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10 Ways to Get Your Toddler to be a Good Listener

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Toddlers are notoriously “bad” at not listening to their parents. In fact, as toddlers, it’s common for them to test your authority and assert their independence. At their age, they need you to teach them how to pay attention. Here are ten ways to teach your toddler the skills they need to be a great listener:

1. Get on his level

Squat down or pick up you child, so you can look into his eyes and catch his attention. Eye contact is one of the biggest cues children use to understand both what people are talking about and who they are talking to, and it’s essential we use it with them.

2. Give choices but on your terms

Toddlers want to be in control. Minimise defiance by stating requests or directions as choices when you can. Instead of saying, “You need to go to get dressed now”, try, “Do you want to put on your shirt or pants first?” while showing your toddler both options.

3. Be clear and authoritative

Instead of harping on a topic too long, make a strong, simple and clear statement like “It’s time to get in your car seat.” Phrasing a directive in a question (“Can you please get in the car seat now?”) only serves to confuse your toddler, if they don’t actually have a choice in the matter.

4. Focus on the positive

Talk to your child about what you expect him to do (“Walk!”) rather than what you don’t want him to do (“No running!”). This will make off-limit activities a little less tempting.

5. Read to your toddler

Another way to improve your toddler’s listening skills is to read aloud. Use silly voices, or emphasise certain words or phrases to get and retain your tot’s attention. Try to get new reading material as often as you can. Checking out local libraries with children’s sections can help you save money from having to buy storybooks.

6. Be a role model

Your little one will be a better listener if he sees that you’re good a listener, too. Make eye contact when he talks to you, respond politely, and let him finish without interrupting whenever possible. If you create an environment where your child feels heard and respected, he is likely to reciprocate that respect when you need cooperation.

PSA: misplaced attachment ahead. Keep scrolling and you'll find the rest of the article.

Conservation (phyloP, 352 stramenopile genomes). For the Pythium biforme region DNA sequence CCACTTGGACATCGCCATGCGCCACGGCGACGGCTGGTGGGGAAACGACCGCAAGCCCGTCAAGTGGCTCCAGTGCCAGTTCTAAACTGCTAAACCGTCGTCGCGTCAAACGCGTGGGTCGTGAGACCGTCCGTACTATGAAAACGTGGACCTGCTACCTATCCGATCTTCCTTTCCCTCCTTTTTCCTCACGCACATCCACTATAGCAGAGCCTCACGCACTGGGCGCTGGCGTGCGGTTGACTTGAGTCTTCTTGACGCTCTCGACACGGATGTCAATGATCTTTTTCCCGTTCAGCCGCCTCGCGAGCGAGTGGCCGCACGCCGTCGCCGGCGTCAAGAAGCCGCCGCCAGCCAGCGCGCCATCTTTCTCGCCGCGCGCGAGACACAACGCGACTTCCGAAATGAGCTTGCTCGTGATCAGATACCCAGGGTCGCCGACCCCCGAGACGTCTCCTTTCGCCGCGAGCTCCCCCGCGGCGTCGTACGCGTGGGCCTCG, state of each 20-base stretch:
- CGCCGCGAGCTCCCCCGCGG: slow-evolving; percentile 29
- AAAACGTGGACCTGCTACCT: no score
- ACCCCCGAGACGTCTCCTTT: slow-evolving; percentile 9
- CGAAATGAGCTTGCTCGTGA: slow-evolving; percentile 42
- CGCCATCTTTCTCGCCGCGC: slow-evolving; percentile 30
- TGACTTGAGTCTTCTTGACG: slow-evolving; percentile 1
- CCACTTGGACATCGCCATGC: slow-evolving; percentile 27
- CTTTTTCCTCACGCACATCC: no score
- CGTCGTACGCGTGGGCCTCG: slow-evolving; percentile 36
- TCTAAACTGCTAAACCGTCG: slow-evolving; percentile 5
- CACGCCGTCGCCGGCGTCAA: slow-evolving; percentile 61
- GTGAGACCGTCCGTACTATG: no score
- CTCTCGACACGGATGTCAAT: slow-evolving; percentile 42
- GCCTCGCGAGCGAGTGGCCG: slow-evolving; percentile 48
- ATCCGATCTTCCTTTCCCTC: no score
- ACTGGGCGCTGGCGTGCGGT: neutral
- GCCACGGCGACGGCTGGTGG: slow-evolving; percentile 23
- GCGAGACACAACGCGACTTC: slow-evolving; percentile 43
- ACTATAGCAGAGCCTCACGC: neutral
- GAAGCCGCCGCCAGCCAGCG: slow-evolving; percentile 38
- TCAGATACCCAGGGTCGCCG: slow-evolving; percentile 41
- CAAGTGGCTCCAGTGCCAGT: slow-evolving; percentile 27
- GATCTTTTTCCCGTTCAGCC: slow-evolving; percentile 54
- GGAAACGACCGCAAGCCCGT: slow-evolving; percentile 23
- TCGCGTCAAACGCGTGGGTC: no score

7. Motivate

Toddlers will respond better when you include benefits of getting the job done quickly. Say, “Brush your teeth and then we’ll read your favourite book”, instead of “Brush your teeth NOW!”.

8. Be genuine and sincere

Use phrases such as “I need you to” in order to indicate what you need your child to do. Using “You need to” could lead to a potential power struggle when your child responds by saying “No I don’t!”

9. Follow through

Make consequences – positive or negative – known in advance (“First get dressed, then you can play with your truck.” or “If you pot that toy in your moth again, I’m going to take it away.”) Follow through on the consequence if your child doesn’t do what you say; but if they comply, make sure to acknowledge it to motivate the behaviour.

10. Catch your child being good

Chances are your tot will more likely listen to you if you acknowledge his good behaviour. “You put your shoes away the first time I asked. Good job!” or “You were very gentle with the baby. I’m proud of you!” With plenty of positive reinforcement, your child will be less likely to ignore you when you need to steer him back on course.

What strategies have helped you teach your toddler to listen better?

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